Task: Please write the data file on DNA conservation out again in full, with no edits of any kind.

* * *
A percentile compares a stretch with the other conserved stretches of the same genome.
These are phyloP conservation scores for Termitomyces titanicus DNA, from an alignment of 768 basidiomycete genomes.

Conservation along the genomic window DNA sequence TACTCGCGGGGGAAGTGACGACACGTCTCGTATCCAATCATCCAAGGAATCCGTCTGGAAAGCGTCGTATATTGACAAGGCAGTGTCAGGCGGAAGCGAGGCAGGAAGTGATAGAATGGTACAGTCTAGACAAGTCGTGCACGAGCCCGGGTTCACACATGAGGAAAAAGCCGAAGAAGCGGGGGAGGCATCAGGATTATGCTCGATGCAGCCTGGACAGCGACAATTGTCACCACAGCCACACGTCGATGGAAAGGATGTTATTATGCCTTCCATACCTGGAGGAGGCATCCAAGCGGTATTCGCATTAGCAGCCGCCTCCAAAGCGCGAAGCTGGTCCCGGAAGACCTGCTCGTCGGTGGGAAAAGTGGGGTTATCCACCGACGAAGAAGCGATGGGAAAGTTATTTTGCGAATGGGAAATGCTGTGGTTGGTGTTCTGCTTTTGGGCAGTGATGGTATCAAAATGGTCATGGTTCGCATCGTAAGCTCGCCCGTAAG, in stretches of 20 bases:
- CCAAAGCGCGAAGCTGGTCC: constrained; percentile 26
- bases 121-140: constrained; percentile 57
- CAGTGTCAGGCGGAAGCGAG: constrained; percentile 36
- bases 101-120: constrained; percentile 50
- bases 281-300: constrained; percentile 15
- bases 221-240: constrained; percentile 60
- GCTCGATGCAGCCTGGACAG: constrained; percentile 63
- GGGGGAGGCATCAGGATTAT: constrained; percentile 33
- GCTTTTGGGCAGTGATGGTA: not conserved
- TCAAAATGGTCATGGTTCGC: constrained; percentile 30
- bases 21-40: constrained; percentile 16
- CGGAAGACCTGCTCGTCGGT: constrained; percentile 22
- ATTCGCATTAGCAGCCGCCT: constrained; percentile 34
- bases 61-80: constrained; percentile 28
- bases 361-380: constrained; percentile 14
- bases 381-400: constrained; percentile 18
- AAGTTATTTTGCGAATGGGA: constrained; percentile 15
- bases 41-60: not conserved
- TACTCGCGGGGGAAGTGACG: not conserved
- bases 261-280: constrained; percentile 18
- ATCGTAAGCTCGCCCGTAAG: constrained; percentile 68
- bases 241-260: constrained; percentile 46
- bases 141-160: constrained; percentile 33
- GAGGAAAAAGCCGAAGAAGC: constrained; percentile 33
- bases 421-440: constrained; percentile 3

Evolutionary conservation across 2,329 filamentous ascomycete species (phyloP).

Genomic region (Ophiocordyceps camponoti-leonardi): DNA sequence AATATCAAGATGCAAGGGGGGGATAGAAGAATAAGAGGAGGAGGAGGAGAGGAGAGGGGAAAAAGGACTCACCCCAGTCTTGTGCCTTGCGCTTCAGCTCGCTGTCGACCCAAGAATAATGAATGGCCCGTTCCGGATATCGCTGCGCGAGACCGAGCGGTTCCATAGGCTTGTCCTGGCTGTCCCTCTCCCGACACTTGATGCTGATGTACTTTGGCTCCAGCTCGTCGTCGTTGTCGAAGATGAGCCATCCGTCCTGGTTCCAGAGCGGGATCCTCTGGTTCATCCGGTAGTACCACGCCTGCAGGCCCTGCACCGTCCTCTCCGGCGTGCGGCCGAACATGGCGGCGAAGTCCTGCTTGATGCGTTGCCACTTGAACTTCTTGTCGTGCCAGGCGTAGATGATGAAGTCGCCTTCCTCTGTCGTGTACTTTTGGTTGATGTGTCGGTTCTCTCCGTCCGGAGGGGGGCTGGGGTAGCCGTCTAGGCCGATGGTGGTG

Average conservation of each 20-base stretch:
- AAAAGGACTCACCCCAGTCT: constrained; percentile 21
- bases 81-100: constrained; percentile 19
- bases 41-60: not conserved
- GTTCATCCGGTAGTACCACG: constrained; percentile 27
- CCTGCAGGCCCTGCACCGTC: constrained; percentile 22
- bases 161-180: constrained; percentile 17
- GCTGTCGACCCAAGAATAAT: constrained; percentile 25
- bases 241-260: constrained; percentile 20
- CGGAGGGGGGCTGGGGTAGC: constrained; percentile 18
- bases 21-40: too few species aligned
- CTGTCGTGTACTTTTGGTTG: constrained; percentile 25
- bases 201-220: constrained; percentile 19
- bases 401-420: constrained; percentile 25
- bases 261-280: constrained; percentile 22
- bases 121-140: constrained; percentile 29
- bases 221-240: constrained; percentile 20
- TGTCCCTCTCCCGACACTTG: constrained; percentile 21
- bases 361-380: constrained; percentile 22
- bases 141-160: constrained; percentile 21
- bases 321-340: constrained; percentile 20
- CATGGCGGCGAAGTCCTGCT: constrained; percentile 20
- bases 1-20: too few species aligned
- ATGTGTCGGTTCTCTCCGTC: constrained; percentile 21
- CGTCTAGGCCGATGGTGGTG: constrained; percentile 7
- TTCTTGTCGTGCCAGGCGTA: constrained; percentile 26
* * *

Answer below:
A percentile compares a stretch with the other conserved stretches of the same genome.
These are phyloP conservation scores for Termitomyces titanicus DNA, from an alignment of 768 basidiomycete genomes.

Conservation along the genomic window DNA sequence TACTCGCGGGGGAAGTGACGACACGTCTCGTATCCAATCATCCAAGGAATCCGTCTGGAAAGCGTCGTATATTGACAAGGCAGTGTCAGGCGGAAGCGAGGCAGGAAGTGATAGAATGGTACAGTCTAGACAAGTCGTGCACGAGCCCGGGTTCACACATGAGGAAAAAGCCGAAGAAGCGGGGGAGGCATCAGGATTATGCTCGATGCAGCCTGGACAGCGACAATTGTCACCACAGCCACACGTCGATGGAAAGGATGTTATTATGCCTTCCATACCTGGAGGAGGCATCCAAGCGGTATTCGCATTAGCAGCCGCCTCCAAAGCGCGAAGCTGGTCCCGGAAGACCTGCTCGTCGGTGGGAAAAGTGGGGTTATCCACCGACGAAGAAGCGATGGGAAAGTTATTTTGCGAATGGGAAATGCTGTGGTTGGTGTTCTGCTTTTGGGCAGTGATGGTATCAAAATGGTCATGGTTCGCATCGTAAGCTCGCCCGTAAG, in stretches of 20 bases:
- CCAAAGCGCGAAGCTGGTCC: constrained; percentile 26
- bases 121-140: constrained; percentile 57
- CAGTGTCAGGCGGAAGCGAG: constrained; percentile 36
- bases 101-120: constrained; percentile 50
- bases 281-300: constrained; percentile 15
- bases 221-240: constrained; percentile 60
- GCTCGATGCAGCCTGGACAG: constrained; percentile 63
- GGGGGAGGCATCAGGATTAT: constrained; percentile 33
- GCTTTTGGGCAGTGATGGTA: not conserved
- TCAAAATGGTCATGGTTCGC: constrained; percentile 30
- bases 21-40: constrained; percentile 16
- CGGAAGACCTGCTCGTCGGT: constrained; percentile 22
- ATTCGCATTAGCAGCCGCCT: constrained; percentile 34
- bases 61-80: constrained; percentile 28
- bases 361-380: constrained; percentile 14
- bases 381-400: constrained; percentile 18
- AAGTTATTTTGCGAATGGGA: constrained; percentile 15
- bases 41-60: not conserved
- TACTCGCGGGGGAAGTGACG: not conserved
- bases 261-280: constrained; percentile 18
- ATCGTAAGCTCGCCCGTAAG: constrained; percentile 68
- bases 241-260: constrained; percentile 46
- bases 141-160: constrained; percentile 33
- GAGGAAAAAGCCGAAGAAGC: constrained; percentile 33
- bases 421-440: constrained; percentile 3

Evolutionary conservation across 2,329 filamentous ascomycete species (phyloP).

Genomic region (Ophiocordyceps camponoti-leonardi): DNA sequence AATATCAAGATGCAAGGGGGGGATAGAAGAATAAGAGGAGGAGGAGGAGAGGAGAGGGGAAAAAGGACTCACCCCAGTCTTGTGCCTTGCGCTTCAGCTCGCTGTCGACCCAAGAATAATGAATGGCCCGTTCCGGATATCGCTGCGCGAGACCGAGCGGTTCCATAGGCTTGTCCTGGCTGTCCCTCTCCCGACACTTGATGCTGATGTACTTTGGCTCCAGCTCGTCGTCGTTGTCGAAGATGAGCCATCCGTCCTGGTTCCAGAGCGGGATCCTCTGGTTCATCCGGTAGTACCACGCCTGCAGGCCCTGCACCGTCCTCTCCGGCGTGCGGCCGAACATGGCGGCGAAGTCCTGCTTGATGCGTTGCCACTTGAACTTCTTGTCGTGCCAGGCGTAGATGATGAAGTCGCCTTCCTCTGTCGTGTACTTTTGGTTGATGTGTCGGTTCTCTCCGTCCGGAGGGGGGCTGGGGTAGCCGTCTAGGCCGATGGTGGTG

Average conservation of each 20-base stretch:
- AAAAGGACTCACCCCAGTCT: constrained; percentile 21
- bases 81-100: constrained; percentile 19
- bases 41-60: not conserved
- GTTCATCCGGTAGTACCACG: constrained; percentile 27
- CCTGCAGGCCCTGCACCGTC: constrained; percentile 22
- bases 161-180: constrained; percentile 17
- GCTGTCGACCCAAGAATAAT: constrained; percentile 25
- bases 241-260: constrained; percentile 20
- CGGAGGGGGGCTGGGGTAGC: constrained; percentile 18
- bases 21-40: too few species aligned
- CTGTCGTGTACTTTTGGTTG: constrained; percentile 25
- bases 201-220: constrained; percentile 19
- bases 401-420: constrained; percentile 25
- bases 261-280: constrained; percentile 22
- bases 121-140: constrained; percentile 29
- bases 221-240: constrained; percentile 20
- TGTCCCTCTCCCGACACTTG: constrained; percentile 21
- bases 361-380: constrained; percentile 22
- bases 141-160: constrained; percentile 21
- bases 321-340: constrained; percentile 20
- CATGGCGGCGAAGTCCTGCT: constrained; percentile 20
- bases 1-20: too few species aligned
- ATGTGTCGGTTCTCTCCGTC: constrained; percentile 21
- CGTCTAGGCCGATGGTGGTG: constrained; percentile 7
- TTCTTGTCGTGCCAGGCGTA: constrained; percentile 26